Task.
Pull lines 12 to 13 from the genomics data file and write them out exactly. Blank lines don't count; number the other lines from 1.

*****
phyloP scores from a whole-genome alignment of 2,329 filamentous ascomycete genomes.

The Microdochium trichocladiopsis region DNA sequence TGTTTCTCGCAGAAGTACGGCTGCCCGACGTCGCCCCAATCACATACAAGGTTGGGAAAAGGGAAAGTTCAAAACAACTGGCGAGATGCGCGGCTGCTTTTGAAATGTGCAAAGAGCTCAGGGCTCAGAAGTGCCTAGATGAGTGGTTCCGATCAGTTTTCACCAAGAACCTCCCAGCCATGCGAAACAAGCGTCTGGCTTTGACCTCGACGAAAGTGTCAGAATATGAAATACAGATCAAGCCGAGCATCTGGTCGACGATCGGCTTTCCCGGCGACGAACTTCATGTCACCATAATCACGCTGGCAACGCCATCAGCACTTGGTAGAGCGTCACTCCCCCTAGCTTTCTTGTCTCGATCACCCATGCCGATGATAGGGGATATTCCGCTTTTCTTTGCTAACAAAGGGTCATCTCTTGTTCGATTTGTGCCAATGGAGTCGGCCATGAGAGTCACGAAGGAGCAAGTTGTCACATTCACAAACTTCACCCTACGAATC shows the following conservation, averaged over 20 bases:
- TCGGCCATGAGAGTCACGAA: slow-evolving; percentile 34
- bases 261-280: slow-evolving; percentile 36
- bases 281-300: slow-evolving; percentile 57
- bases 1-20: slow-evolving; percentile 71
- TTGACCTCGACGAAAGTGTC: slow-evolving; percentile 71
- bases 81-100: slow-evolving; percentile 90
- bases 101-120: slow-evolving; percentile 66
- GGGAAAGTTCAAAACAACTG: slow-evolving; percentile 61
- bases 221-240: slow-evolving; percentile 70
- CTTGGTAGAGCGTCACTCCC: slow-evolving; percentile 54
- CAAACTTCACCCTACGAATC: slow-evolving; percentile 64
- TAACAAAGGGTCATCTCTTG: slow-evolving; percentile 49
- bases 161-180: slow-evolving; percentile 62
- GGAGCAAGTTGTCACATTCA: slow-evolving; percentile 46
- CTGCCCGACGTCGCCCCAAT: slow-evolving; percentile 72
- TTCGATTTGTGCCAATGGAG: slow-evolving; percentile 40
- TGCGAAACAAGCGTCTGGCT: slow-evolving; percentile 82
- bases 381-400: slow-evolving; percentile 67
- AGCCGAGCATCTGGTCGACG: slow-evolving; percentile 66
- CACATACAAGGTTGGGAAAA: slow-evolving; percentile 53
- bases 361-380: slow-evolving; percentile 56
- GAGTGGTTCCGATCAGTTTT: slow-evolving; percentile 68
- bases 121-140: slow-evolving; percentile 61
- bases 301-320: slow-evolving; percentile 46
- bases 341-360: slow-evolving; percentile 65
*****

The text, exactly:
- CTTGGTAGAGCGTCACTCCC: slow-evolving; percentile 54
- CAAACTTCACCCTACGAATC: slow-evolving; percentile 64